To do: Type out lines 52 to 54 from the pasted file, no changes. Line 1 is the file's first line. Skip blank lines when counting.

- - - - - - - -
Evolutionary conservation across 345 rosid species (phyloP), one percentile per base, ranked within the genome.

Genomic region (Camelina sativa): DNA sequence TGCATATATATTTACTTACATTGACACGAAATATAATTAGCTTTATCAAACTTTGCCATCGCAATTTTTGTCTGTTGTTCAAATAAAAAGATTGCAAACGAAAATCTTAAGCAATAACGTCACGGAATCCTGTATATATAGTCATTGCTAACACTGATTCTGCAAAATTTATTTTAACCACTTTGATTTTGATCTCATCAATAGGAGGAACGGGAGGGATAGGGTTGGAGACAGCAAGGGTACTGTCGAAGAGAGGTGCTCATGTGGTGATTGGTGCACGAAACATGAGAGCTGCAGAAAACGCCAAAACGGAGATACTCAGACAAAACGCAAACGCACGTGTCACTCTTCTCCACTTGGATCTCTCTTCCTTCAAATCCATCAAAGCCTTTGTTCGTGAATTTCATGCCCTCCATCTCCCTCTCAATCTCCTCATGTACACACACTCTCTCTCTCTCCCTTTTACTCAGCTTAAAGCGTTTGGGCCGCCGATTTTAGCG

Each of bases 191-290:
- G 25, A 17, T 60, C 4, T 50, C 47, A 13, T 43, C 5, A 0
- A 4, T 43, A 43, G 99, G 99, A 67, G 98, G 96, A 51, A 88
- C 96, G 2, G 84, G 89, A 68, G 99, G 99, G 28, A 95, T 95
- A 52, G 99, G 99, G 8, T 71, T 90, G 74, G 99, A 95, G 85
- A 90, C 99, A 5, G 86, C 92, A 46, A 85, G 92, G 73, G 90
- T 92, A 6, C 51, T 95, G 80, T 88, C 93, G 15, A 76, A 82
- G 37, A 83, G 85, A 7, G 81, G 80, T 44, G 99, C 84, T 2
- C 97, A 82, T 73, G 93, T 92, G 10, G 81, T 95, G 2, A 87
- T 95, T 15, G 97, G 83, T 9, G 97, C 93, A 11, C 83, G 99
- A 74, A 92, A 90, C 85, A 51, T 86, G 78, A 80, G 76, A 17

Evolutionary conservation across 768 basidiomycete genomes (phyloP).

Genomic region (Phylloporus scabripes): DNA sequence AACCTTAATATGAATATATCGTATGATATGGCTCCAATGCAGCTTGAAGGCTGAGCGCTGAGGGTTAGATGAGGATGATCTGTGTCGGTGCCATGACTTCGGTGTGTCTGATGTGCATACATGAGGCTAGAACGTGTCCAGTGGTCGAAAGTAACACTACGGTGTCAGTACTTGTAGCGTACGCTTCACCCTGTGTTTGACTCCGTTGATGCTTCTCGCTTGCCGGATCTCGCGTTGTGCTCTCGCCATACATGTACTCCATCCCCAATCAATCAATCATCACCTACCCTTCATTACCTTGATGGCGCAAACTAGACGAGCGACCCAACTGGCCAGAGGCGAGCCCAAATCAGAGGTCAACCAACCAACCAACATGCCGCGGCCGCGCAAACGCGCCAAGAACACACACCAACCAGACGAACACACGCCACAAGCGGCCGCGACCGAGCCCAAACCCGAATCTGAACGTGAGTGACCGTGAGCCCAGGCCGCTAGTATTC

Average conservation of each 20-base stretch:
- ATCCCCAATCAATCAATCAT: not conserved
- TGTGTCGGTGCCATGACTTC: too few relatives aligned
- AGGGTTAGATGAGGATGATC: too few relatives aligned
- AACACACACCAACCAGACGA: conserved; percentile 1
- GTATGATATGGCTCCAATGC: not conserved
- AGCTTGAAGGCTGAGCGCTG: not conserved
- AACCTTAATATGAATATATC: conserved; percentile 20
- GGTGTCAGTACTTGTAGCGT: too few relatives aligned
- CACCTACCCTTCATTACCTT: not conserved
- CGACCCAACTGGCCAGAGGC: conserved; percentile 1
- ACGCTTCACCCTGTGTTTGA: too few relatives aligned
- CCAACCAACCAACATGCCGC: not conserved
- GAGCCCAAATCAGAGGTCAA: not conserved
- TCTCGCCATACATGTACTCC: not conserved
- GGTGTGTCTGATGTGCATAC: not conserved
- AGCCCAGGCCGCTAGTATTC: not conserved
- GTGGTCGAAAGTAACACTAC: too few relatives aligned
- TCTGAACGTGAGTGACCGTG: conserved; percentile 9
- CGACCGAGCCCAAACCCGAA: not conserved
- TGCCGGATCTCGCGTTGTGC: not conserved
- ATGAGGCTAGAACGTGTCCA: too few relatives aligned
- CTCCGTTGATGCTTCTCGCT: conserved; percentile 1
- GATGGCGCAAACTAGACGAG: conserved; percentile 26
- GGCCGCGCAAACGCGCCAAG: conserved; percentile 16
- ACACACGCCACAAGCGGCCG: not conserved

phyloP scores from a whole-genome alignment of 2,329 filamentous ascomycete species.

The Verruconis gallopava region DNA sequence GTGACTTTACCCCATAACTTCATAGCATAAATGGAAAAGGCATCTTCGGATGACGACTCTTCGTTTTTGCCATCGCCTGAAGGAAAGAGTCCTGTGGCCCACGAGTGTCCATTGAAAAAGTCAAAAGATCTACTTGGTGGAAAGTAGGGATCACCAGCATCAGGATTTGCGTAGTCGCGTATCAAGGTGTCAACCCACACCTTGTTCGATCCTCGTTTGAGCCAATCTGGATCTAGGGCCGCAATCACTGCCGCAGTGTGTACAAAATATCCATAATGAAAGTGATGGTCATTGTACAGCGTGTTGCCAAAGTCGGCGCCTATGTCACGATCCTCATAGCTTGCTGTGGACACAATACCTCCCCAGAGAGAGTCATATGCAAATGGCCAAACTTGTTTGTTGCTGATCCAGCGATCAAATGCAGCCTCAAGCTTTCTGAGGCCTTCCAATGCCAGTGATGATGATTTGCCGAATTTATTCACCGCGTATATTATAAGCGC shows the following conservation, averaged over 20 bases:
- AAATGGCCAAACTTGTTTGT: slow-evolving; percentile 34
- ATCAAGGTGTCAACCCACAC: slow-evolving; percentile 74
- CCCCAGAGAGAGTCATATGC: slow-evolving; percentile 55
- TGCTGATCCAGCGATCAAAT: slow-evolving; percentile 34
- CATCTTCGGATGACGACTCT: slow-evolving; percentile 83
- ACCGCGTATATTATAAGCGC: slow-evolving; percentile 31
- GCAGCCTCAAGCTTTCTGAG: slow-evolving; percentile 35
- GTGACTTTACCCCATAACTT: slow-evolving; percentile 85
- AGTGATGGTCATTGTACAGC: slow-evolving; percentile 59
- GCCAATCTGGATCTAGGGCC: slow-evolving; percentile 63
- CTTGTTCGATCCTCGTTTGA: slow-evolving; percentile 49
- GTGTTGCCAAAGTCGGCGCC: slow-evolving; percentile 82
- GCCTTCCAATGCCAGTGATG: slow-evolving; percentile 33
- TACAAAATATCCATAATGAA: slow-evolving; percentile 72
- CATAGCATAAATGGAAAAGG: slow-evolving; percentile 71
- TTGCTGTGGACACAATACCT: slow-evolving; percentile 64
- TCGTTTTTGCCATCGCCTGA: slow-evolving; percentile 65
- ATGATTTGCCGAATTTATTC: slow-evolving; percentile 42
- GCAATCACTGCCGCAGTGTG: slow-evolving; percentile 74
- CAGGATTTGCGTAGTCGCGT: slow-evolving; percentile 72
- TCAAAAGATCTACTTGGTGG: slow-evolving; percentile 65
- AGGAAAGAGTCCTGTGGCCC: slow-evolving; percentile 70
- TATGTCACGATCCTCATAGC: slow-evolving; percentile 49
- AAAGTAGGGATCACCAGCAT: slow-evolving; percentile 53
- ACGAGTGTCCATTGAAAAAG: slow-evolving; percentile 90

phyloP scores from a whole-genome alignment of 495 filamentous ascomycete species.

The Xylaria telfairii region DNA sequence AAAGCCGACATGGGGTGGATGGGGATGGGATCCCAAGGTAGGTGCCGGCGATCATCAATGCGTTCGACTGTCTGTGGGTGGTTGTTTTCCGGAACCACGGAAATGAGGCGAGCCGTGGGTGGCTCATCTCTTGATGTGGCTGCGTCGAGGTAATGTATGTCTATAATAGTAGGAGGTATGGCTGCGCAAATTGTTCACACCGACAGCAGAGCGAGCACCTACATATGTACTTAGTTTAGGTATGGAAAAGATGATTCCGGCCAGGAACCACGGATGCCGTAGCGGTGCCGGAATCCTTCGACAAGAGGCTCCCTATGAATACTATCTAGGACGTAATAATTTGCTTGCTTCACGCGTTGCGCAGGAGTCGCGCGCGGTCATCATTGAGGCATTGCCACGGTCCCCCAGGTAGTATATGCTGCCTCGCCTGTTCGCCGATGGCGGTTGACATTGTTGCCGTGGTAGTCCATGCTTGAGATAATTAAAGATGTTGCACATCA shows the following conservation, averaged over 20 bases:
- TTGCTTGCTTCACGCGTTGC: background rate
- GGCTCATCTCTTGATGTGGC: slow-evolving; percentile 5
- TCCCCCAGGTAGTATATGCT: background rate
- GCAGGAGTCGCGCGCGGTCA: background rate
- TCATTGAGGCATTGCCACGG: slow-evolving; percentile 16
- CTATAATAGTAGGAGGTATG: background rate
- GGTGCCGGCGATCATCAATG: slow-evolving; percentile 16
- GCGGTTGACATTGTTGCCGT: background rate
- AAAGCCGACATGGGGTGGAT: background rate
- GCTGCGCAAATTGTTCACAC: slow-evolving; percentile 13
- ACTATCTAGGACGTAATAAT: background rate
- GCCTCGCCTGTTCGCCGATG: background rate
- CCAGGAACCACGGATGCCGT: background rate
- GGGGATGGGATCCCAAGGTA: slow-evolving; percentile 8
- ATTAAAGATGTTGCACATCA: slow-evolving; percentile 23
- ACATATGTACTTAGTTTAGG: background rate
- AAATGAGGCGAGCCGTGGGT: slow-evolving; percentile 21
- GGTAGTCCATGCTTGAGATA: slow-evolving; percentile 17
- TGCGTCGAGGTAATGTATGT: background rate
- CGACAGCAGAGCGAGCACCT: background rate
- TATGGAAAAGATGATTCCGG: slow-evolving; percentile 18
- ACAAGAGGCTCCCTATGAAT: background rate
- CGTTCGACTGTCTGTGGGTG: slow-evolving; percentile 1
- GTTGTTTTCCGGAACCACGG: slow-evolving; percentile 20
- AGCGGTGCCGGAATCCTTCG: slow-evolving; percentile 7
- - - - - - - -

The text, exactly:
- AGTGATGGTCATTGTACAGC: slow-evolving; percentile 59
- GCCAATCTGGATCTAGGGCC: slow-evolving; percentile 63
- CTTGTTCGATCCTCGTTTGA: slow-evolving; percentile 49